100,000 Miles: The Journey of one Island Transit bus rider

Martin grew up in England and used the public bus as a kid. “I walked a half mile to get to the bus and another quarter mile up a cliff to get to school.”

It was good training for adulthood as he hasn’t had many jobs where he’s had to drive to work. He’s almost always walked, biked, or taken the bus. So when he moved to Whidbey Island in 2005 and started his new job in Coupeville, he began taking the bus almost immediately. Now he has a 10-minute walk between his home and the bus stop and sometimes gets off the bus a mile early to get some exercise before going into the office.

When asked why he rides the bus, he points out the obvious. “The buses are clean, safe, and free! The drivers are friendly and helpful. In all the years I’ve used this fare-free bus, I’ve saved enough to buy a car.” He jokes that if they had a frequent rider program for those who’ve logged over 100,000 miles on the bus, “I’d be in the Platinum club with the attendant serving champagne and crepes.”

Mike Newman is his favorite driver and he also remembers Ottis and Dan, both retired. All the drivers have their individual style. In the 15 years he’s been taking Island Transit, he’s only been missed twice. “But if you phone up, they come and get you! I’d never take advantage of that, I don’t mind waiting for the next bus. There was a day when I really needed to be home to look after my son, so I accepted a ride and it was great.”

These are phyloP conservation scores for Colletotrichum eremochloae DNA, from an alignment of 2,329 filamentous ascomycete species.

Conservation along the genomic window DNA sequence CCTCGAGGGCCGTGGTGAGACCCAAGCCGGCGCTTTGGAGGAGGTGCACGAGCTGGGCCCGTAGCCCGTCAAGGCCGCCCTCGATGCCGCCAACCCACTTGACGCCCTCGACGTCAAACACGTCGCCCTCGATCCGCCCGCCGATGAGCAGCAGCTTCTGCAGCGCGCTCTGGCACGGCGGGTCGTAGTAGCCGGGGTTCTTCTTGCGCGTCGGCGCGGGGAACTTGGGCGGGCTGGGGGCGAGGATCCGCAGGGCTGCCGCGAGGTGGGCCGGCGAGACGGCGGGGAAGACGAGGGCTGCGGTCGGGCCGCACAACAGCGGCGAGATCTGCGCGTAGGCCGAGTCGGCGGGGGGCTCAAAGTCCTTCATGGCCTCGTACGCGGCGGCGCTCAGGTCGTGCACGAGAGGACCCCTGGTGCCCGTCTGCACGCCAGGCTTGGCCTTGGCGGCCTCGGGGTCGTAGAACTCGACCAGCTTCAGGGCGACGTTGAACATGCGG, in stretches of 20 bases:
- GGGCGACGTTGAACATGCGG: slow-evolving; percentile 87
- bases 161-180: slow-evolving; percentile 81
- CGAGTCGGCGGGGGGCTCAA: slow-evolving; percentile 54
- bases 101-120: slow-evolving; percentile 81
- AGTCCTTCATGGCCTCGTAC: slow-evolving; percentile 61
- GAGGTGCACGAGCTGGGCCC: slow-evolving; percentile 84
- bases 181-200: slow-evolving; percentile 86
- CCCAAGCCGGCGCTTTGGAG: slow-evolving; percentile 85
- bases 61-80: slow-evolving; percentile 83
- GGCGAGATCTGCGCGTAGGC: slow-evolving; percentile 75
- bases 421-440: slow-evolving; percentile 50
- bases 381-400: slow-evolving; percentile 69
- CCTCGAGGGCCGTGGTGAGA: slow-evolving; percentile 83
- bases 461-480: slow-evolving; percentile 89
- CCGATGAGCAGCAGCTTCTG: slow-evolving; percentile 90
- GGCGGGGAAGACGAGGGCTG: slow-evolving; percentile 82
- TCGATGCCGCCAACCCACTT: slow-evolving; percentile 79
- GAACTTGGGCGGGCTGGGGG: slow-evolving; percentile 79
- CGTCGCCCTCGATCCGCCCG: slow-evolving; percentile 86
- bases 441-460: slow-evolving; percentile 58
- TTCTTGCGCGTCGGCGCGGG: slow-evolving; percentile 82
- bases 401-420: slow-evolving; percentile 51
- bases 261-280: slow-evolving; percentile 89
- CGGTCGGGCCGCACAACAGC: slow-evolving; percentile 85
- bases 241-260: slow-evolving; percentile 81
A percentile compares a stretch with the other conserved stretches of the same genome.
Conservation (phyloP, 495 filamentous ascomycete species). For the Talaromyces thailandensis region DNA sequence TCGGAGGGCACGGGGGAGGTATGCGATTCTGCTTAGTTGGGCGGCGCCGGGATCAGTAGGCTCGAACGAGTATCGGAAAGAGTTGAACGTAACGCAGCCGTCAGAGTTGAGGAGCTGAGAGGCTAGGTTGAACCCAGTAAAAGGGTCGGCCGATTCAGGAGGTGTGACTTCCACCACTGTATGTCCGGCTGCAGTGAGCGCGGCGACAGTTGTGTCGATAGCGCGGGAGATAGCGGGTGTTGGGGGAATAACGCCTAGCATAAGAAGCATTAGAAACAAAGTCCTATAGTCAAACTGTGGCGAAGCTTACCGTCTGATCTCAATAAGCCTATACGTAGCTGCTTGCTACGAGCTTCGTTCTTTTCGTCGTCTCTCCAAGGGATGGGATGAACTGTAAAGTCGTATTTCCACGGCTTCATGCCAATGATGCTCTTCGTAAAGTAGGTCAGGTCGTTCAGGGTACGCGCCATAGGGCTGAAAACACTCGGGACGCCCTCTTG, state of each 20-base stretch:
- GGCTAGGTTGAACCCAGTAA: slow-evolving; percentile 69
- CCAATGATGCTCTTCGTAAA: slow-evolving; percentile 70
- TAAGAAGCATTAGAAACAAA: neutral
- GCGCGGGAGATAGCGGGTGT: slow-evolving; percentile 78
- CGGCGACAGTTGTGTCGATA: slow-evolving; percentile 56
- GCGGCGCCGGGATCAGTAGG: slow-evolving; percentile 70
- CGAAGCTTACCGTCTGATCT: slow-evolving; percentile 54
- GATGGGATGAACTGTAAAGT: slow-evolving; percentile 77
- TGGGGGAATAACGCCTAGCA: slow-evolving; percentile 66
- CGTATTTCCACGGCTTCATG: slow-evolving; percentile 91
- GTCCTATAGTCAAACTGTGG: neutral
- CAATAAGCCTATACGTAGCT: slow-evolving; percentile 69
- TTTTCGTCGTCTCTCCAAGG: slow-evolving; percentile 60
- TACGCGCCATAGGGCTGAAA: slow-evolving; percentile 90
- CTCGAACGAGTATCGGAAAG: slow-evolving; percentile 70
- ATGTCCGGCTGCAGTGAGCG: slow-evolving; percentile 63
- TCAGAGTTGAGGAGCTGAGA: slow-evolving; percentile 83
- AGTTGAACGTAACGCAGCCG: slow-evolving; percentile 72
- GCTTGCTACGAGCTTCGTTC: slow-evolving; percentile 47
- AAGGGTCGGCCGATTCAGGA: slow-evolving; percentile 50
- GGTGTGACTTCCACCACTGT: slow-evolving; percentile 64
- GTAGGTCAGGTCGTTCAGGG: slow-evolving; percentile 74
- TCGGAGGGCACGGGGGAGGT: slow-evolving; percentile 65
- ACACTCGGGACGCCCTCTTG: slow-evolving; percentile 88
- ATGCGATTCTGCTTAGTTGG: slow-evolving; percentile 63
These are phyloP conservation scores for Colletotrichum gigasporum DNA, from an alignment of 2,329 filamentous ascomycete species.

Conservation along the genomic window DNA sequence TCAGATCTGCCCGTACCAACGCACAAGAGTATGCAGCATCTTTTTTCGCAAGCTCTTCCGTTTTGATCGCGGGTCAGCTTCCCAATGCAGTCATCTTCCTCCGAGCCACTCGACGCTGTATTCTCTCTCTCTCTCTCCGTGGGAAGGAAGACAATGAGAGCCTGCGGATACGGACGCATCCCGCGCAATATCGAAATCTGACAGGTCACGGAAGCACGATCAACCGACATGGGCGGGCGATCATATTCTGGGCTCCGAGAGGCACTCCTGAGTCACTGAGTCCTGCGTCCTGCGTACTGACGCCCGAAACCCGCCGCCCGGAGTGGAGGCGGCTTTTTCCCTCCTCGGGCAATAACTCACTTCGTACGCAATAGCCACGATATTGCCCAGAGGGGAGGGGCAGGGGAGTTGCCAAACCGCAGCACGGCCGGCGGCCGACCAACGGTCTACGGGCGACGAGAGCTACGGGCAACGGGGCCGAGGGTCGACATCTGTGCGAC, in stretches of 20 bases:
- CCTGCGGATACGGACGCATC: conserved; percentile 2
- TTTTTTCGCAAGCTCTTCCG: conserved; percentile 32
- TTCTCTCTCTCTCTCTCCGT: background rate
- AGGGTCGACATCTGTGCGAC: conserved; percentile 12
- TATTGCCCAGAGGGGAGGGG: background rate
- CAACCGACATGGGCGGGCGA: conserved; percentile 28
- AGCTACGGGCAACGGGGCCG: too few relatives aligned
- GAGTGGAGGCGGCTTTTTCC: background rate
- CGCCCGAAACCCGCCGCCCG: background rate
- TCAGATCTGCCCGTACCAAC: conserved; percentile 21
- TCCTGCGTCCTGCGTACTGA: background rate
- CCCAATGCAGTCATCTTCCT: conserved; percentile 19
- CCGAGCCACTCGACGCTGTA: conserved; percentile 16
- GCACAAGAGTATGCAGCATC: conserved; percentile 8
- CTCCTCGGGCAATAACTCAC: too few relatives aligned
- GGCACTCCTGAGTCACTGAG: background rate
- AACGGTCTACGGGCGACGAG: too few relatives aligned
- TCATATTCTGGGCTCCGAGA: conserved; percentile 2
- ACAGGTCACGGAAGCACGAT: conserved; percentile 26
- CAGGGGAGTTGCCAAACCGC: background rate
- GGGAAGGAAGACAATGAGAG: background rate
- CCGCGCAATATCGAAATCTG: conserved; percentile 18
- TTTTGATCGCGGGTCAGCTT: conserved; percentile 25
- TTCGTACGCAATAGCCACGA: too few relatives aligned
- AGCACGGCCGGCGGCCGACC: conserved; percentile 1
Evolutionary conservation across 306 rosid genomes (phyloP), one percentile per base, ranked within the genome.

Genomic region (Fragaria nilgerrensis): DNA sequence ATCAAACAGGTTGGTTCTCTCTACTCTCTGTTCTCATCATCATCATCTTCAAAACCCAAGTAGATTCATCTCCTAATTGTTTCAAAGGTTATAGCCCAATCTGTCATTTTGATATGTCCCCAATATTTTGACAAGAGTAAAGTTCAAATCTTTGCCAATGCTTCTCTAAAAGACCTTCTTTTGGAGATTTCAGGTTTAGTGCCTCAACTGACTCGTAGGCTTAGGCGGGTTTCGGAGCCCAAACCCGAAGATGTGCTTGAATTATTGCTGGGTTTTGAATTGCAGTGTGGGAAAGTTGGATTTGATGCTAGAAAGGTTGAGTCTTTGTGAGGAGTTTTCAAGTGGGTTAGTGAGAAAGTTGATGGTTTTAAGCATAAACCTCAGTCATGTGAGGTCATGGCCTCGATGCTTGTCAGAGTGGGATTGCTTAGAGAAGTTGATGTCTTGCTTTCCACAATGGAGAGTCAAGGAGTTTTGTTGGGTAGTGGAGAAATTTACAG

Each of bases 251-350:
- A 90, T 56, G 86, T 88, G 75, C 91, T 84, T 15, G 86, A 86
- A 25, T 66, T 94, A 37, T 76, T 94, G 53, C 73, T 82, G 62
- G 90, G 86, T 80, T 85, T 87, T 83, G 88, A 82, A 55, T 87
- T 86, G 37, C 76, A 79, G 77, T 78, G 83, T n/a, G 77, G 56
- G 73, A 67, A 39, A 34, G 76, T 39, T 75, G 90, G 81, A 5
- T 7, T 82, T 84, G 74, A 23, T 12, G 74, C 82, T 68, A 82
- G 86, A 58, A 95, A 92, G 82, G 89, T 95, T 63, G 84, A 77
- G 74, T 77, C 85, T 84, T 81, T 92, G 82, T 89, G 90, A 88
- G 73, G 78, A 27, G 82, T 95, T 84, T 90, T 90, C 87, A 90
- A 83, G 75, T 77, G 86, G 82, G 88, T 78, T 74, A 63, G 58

He uses the RouteShout app regularly. “RouteShout is golden!” As soon as he leaves his house he pulls out his phone and RouteShout shows him where his bus is in real time so he knows how long he’s got to get to his stop. Even if he doesn’t quite make it, he can flag down the bus. A small torch, I mean flashlight, or reflective vest helps the driver see him from a distance. Island Transit buses will stop anywhere along their route. If they’re on the state highway the bus must pull completely out of the traffic lane, so you have to be at a wide pull-out spot or at an intersection with a side road.

“My boys used to love to ride the bus with me when they were younger. For them it was like coming onboard the Starship Enterprise.” He’s encouraged other people to use the bus.” I’m a walking billboard for Island Transit. When I see people at the bus stop studying the schedule, I help them figure it out. Especially tourists! Leave the car behind. You don’t need a car on Whidbey Island.”

Martin doesn’t hesitate to ride during the pandemic. “Everyone wears masks, there’s hand sanitizer on each bus and there’s plenty of room for social distancing.” In addition, Island Transit recently installed new air filtration systems on each bus. His 45-minute commute is quieter now with not as many people onboard, so he reads while he rides. “I’ve read a library full of books.”

Martin coached football, I mean soccer. He used to ride with some high school teachers and staff. They’d sit in the back and talk and laugh. “You meet a lot of interesting people on the bus; commuters, tourists, neighbors. You hear some interesting life stories. You find out what you have in common. It’s a microcosm of US society. Every day is different. It’s what makes the world go round.”

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